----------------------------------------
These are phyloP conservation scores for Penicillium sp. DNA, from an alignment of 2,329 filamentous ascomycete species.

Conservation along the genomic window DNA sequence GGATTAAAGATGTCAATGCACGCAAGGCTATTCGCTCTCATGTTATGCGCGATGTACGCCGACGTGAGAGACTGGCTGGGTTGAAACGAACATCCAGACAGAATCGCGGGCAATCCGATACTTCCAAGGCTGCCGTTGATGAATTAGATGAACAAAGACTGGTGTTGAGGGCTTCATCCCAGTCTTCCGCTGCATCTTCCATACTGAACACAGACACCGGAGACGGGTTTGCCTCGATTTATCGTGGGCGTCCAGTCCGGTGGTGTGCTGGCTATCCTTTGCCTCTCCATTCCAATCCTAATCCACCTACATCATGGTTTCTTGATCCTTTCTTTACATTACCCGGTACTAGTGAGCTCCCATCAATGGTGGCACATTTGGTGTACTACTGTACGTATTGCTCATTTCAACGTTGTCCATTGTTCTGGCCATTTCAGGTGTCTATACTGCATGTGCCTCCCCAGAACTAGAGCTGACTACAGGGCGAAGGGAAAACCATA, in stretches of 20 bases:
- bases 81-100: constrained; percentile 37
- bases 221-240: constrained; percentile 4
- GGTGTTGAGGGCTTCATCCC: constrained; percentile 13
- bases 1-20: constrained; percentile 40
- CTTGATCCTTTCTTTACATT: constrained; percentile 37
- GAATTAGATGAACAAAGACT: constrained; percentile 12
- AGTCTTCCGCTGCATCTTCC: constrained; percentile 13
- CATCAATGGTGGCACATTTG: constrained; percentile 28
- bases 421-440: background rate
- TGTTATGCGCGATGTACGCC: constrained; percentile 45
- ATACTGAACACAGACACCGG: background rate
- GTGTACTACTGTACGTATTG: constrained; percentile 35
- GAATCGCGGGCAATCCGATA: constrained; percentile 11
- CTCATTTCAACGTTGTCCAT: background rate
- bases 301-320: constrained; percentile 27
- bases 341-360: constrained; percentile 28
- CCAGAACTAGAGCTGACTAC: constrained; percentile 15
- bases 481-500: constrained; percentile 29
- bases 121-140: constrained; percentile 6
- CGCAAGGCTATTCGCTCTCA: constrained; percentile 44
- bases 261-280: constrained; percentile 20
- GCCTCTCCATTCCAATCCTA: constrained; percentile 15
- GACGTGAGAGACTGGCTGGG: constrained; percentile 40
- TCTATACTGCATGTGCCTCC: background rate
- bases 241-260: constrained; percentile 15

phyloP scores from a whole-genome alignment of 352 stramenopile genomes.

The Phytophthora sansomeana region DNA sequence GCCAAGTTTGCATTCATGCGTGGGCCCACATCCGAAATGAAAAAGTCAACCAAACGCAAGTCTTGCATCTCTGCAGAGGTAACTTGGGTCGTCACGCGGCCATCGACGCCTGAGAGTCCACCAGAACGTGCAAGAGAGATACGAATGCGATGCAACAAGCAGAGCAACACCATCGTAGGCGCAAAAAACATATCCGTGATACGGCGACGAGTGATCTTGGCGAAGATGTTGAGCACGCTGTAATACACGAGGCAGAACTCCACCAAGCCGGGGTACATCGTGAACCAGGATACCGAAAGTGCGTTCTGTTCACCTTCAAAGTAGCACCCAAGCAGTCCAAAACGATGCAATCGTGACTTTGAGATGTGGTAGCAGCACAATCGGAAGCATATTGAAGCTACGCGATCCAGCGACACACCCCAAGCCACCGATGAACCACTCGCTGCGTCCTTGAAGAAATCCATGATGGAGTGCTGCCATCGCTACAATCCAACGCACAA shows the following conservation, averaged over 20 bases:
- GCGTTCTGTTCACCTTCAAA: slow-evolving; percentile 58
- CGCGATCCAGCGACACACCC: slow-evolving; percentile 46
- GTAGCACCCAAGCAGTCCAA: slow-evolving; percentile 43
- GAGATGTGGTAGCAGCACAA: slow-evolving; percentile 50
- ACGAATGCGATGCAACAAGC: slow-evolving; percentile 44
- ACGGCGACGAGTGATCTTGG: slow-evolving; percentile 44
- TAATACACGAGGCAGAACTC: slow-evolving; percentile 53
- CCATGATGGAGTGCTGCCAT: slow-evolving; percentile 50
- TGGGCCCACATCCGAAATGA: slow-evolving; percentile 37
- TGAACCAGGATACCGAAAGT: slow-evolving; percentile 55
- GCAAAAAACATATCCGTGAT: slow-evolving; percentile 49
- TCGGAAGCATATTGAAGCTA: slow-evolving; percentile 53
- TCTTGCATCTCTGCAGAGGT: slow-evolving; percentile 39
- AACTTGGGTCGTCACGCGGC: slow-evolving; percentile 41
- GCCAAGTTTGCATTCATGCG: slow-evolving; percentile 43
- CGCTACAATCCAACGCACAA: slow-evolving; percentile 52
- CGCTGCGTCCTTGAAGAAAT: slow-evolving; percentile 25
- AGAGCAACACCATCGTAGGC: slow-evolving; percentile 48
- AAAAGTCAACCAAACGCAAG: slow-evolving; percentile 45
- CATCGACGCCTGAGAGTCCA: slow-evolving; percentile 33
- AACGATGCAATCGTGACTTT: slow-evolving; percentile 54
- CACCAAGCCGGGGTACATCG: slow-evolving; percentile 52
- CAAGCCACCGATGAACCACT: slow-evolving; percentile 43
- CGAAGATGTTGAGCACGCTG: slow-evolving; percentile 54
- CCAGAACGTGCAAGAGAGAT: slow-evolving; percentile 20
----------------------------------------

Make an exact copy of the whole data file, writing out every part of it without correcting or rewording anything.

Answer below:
These are phyloP conservation scores for Penicillium sp. DNA, from an alignment of 2,329 filamentous ascomycete species.

Conservation along the genomic window DNA sequence GGATTAAAGATGTCAATGCACGCAAGGCTATTCGCTCTCATGTTATGCGCGATGTACGCCGACGTGAGAGACTGGCTGGGTTGAAACGAACATCCAGACAGAATCGCGGGCAATCCGATACTTCCAAGGCTGCCGTTGATGAATTAGATGAACAAAGACTGGTGTTGAGGGCTTCATCCCAGTCTTCCGCTGCATCTTCCATACTGAACACAGACACCGGAGACGGGTTTGCCTCGATTTATCGTGGGCGTCCAGTCCGGTGGTGTGCTGGCTATCCTTTGCCTCTCCATTCCAATCCTAATCCACCTACATCATGGTTTCTTGATCCTTTCTTTACATTACCCGGTACTAGTGAGCTCCCATCAATGGTGGCACATTTGGTGTACTACTGTACGTATTGCTCATTTCAACGTTGTCCATTGTTCTGGCCATTTCAGGTGTCTATACTGCATGTGCCTCCCCAGAACTAGAGCTGACTACAGGGCGAAGGGAAAACCATA, in stretches of 20 bases:
- bases 81-100: constrained; percentile 37
- bases 221-240: constrained; percentile 4
- GGTGTTGAGGGCTTCATCCC: constrained; percentile 13
- bases 1-20: constrained; percentile 40
- CTTGATCCTTTCTTTACATT: constrained; percentile 37
- GAATTAGATGAACAAAGACT: constrained; percentile 12
- AGTCTTCCGCTGCATCTTCC: constrained; percentile 13
- CATCAATGGTGGCACATTTG: constrained; percentile 28
- bases 421-440: background rate
- TGTTATGCGCGATGTACGCC: constrained; percentile 45
- ATACTGAACACAGACACCGG: background rate
- GTGTACTACTGTACGTATTG: constrained; percentile 35
- GAATCGCGGGCAATCCGATA: constrained; percentile 11
- CTCATTTCAACGTTGTCCAT: background rate
- bases 301-320: constrained; percentile 27
- bases 341-360: constrained; percentile 28
- CCAGAACTAGAGCTGACTAC: constrained; percentile 15
- bases 481-500: constrained; percentile 29
- bases 121-140: constrained; percentile 6
- CGCAAGGCTATTCGCTCTCA: constrained; percentile 44
- bases 261-280: constrained; percentile 20
- GCCTCTCCATTCCAATCCTA: constrained; percentile 15
- GACGTGAGAGACTGGCTGGG: constrained; percentile 40
- TCTATACTGCATGTGCCTCC: background rate
- bases 241-260: constrained; percentile 15

phyloP scores from a whole-genome alignment of 352 stramenopile genomes.

The Phytophthora sansomeana region DNA sequence GCCAAGTTTGCATTCATGCGTGGGCCCACATCCGAAATGAAAAAGTCAACCAAACGCAAGTCTTGCATCTCTGCAGAGGTAACTTGGGTCGTCACGCGGCCATCGACGCCTGAGAGTCCACCAGAACGTGCAAGAGAGATACGAATGCGATGCAACAAGCAGAGCAACACCATCGTAGGCGCAAAAAACATATCCGTGATACGGCGACGAGTGATCTTGGCGAAGATGTTGAGCACGCTGTAATACACGAGGCAGAACTCCACCAAGCCGGGGTACATCGTGAACCAGGATACCGAAAGTGCGTTCTGTTCACCTTCAAAGTAGCACCCAAGCAGTCCAAAACGATGCAATCGTGACTTTGAGATGTGGTAGCAGCACAATCGGAAGCATATTGAAGCTACGCGATCCAGCGACACACCCCAAGCCACCGATGAACCACTCGCTGCGTCCTTGAAGAAATCCATGATGGAGTGCTGCCATCGCTACAATCCAACGCACAA shows the following conservation, averaged over 20 bases:
- GCGTTCTGTTCACCTTCAAA: slow-evolving; percentile 58
- CGCGATCCAGCGACACACCC: slow-evolving; percentile 46
- GTAGCACCCAAGCAGTCCAA: slow-evolving; percentile 43
- GAGATGTGGTAGCAGCACAA: slow-evolving; percentile 50
- ACGAATGCGATGCAACAAGC: slow-evolving; percentile 44
- ACGGCGACGAGTGATCTTGG: slow-evolving; percentile 44
- TAATACACGAGGCAGAACTC: slow-evolving; percentile 53
- CCATGATGGAGTGCTGCCAT: slow-evolving; percentile 50
- TGGGCCCACATCCGAAATGA: slow-evolving; percentile 37
- TGAACCAGGATACCGAAAGT: slow-evolving; percentile 55
- GCAAAAAACATATCCGTGAT: slow-evolving; percentile 49
- TCGGAAGCATATTGAAGCTA: slow-evolving; percentile 53
- TCTTGCATCTCTGCAGAGGT: slow-evolving; percentile 39
- AACTTGGGTCGTCACGCGGC: slow-evolving; percentile 41
- GCCAAGTTTGCATTCATGCG: slow-evolving; percentile 43
- CGCTACAATCCAACGCACAA: slow-evolving; percentile 52
- CGCTGCGTCCTTGAAGAAAT: slow-evolving; percentile 25
- AGAGCAACACCATCGTAGGC: slow-evolving; percentile 48
- AAAAGTCAACCAAACGCAAG: slow-evolving; percentile 45
- CATCGACGCCTGAGAGTCCA: slow-evolving; percentile 33
- AACGATGCAATCGTGACTTT: slow-evolving; percentile 54
- CACCAAGCCGGGGTACATCG: slow-evolving; percentile 52
- CAAGCCACCGATGAACCACT: slow-evolving; percentile 43
- CGAAGATGTTGAGCACGCTG: slow-evolving; percentile 54
- CCAGAACGTGCAAGAGAGAT: slow-evolving; percentile 20